I opened my copy of Go Set a Watchman somewhat apprehensively. Deterred by the less than encouraging and largely mixed reviews of Harper Lee’s long-awaited To Kill a Mockingbird sequel, I prepared myself for the disappointment that would supposedly follow.
The book is set twenty years after To Kill a Mockingbird when Jean Louise Finch (having shed her childhood nickname, Scout) returns to visit her hometown of Maycomb, Alabama from New York. The small town that awaits her is desperately trying to resist the waves of desegregation rippling across the US. To her horror, she finds her father, Atticus Finch – hero of To Kill a Mockingbird and long-time advocate of equality – at the centre of this resistance.
The novel thus seems to shatter the image of Atticus that Lee carefully created in her first release, weaving into its pages themes of disillusionment and a loss of hope. While this has led to controversy and outcry among critics and fans, Lee has achieved something few have given her credit for thus far: she humanises the struggle between whites and blacks in the 1950s South in a way few authors have done. While most literature, art and film has focused on the Civil Rights movement itself, Lee controversially focuses on the anti-movement. She portrays the issue of segregation from the perspective of the perpetrators. She humanises the segregationists by centring their movement around one of the most-loved literary characters of all time: Atticus Finch.
Many see this as a backwards step. Some might go as far as to argue that she sympathises with the segregationists. In fact, Lee simply shows what a painful and imperfect process desegregation was for the region, illustrating how it truly ripped apart societies and families. Animosity emerged not only between white families and their long-serving black household staff, but also between the conservative and more progressive elements of individual white families. Entire communities were polarised. What we now see as the natural, fair integration of black people into society, those same societies saw as an existential threat.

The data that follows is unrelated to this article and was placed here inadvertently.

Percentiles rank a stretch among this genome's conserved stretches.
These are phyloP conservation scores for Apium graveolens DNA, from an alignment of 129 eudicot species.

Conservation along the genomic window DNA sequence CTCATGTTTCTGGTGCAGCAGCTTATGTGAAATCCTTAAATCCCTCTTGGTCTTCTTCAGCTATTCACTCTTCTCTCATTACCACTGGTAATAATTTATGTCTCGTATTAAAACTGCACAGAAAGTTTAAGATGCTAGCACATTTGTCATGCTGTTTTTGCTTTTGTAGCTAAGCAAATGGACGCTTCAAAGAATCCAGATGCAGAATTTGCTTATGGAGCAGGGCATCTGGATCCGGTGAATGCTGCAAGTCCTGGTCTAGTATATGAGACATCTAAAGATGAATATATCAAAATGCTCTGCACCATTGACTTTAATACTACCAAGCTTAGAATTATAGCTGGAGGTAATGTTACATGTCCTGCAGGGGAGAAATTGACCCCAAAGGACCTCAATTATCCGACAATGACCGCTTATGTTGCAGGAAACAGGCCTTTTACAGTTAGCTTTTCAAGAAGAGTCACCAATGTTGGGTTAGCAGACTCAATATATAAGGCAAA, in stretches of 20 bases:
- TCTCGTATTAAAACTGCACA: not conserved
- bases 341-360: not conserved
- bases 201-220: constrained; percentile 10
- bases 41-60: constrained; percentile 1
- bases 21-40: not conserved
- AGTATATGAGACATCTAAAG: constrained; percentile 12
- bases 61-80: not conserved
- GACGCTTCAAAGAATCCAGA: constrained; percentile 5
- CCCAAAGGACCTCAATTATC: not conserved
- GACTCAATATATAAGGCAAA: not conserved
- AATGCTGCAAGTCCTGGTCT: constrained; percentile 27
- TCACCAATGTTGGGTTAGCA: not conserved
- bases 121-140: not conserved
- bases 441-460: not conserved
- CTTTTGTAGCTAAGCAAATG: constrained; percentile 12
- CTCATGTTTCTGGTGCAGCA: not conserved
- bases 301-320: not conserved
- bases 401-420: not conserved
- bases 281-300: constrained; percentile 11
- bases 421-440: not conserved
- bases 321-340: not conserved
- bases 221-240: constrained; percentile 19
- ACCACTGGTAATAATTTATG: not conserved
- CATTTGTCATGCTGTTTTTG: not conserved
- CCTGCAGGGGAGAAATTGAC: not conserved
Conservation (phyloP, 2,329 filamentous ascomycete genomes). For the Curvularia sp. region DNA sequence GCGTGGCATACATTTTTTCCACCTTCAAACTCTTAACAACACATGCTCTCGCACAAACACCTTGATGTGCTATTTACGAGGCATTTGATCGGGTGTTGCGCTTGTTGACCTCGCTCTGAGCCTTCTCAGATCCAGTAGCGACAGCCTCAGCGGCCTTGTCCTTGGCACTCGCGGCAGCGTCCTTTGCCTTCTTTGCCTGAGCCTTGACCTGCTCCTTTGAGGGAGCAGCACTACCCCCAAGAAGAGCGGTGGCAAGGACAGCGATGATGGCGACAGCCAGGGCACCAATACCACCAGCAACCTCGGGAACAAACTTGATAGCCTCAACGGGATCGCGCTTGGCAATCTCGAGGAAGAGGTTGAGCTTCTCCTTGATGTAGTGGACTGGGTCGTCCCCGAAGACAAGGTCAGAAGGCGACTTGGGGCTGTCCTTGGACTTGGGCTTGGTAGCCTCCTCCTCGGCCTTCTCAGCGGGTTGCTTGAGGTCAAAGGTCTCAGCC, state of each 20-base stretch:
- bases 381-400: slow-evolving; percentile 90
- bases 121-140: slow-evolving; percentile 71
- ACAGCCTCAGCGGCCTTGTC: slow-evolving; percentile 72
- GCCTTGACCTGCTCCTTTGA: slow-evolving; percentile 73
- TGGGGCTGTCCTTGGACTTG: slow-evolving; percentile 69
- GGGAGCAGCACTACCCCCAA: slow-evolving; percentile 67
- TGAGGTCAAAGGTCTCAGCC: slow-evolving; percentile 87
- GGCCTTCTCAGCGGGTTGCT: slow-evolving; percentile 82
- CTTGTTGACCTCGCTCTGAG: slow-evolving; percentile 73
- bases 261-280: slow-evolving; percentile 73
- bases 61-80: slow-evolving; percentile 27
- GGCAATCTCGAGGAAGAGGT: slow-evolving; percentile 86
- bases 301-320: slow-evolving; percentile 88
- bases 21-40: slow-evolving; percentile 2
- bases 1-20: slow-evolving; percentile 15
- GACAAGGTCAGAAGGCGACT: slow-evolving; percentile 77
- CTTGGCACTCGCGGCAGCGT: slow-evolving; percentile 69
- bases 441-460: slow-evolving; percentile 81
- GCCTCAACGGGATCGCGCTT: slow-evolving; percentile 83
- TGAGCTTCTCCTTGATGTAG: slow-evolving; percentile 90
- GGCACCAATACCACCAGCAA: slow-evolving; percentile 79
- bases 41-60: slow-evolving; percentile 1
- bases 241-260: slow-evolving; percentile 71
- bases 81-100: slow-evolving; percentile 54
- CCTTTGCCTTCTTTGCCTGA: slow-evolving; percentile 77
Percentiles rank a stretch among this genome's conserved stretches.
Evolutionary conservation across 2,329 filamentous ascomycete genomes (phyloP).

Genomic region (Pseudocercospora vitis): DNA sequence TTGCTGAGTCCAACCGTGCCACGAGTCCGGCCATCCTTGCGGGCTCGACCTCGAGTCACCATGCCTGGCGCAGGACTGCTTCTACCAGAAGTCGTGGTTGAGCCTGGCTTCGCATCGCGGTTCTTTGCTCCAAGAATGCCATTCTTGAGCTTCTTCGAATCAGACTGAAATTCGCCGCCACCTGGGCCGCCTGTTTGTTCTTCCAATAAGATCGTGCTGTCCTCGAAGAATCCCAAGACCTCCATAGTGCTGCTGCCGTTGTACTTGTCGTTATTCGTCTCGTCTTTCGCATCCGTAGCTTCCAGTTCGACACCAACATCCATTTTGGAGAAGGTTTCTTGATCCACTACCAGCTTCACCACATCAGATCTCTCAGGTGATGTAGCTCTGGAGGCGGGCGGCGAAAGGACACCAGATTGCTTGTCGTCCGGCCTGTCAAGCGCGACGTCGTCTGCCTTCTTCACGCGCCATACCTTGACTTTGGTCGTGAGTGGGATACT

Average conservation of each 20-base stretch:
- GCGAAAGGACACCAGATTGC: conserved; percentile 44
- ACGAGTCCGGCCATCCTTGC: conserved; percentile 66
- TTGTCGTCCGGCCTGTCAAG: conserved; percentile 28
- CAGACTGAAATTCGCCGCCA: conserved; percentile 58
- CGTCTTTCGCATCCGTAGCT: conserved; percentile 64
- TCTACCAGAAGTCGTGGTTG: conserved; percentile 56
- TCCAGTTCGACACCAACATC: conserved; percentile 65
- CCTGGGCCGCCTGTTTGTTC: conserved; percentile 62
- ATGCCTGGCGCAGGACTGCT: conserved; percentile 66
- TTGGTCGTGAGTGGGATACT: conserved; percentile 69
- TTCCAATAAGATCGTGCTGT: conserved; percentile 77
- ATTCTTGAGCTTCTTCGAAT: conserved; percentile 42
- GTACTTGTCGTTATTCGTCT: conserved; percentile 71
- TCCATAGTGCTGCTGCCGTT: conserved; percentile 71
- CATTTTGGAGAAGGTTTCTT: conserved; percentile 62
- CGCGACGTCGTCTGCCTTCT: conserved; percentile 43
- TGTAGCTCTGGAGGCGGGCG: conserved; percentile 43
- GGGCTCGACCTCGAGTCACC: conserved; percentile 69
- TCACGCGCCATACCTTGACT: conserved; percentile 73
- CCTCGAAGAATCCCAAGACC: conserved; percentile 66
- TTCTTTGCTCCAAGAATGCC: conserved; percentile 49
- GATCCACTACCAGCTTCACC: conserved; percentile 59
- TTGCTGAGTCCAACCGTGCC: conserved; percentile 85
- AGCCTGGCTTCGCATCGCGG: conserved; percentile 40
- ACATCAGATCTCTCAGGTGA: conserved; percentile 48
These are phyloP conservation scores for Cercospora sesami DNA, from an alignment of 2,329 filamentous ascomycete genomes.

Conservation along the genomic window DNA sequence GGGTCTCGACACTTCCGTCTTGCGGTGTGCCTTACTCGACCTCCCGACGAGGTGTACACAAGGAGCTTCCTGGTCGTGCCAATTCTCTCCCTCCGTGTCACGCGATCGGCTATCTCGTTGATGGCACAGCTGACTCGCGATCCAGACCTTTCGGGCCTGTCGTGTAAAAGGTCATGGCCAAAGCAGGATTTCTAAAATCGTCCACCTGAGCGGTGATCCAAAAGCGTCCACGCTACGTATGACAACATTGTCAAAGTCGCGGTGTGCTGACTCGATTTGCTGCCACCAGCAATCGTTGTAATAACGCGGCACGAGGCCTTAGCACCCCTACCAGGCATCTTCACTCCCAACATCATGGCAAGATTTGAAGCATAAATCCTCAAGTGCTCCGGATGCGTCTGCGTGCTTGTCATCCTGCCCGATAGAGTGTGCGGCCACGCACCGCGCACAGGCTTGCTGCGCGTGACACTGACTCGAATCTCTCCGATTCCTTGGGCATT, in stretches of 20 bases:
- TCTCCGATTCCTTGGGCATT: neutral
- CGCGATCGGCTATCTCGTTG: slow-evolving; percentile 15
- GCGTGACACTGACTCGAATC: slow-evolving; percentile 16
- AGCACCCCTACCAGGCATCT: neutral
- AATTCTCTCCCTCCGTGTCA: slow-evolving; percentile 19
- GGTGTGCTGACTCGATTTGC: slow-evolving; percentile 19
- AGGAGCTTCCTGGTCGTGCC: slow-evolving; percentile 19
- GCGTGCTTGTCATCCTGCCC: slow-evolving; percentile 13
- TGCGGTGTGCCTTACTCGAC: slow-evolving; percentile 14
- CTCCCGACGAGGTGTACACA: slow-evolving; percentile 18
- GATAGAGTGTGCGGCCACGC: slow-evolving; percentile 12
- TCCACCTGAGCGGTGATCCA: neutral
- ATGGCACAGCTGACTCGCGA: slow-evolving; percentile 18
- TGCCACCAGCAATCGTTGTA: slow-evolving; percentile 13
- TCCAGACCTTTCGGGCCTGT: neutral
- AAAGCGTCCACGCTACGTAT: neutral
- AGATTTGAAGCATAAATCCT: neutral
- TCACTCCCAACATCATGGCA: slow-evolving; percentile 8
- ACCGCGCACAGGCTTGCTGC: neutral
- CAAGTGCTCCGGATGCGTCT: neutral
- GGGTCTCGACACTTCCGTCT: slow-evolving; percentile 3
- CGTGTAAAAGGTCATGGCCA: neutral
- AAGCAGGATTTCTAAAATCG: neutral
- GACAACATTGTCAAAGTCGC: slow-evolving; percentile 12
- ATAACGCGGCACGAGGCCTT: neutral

Lee essentially reminds us in Watchman that, while the issue of racial equality now seems largely black and white, in the 1950s South there existed a whole spectrum of greys.
So why publish this now? After years of success, decades of being hailed a champion of the Civil Rights movement, why has Lee gone on to publish a sequel that calls into question the impressions left behind by her first book? Some have suggested that Lee, now aged 89, was pressured into releasing Watchman by her lawyers and publishers.
We may never find out. But what we are left with after reading Go Set a Watchman is a more realistic idea of the 1950s South. We are left with a less idealistic view of the Civil Rights movement and a deeper understanding of its complex effects on the region. We are reminded that it was a painful process, and one which cannot be looked at as a finite point in history, but a long-term battle which is arguably still simmering in parts of the US today.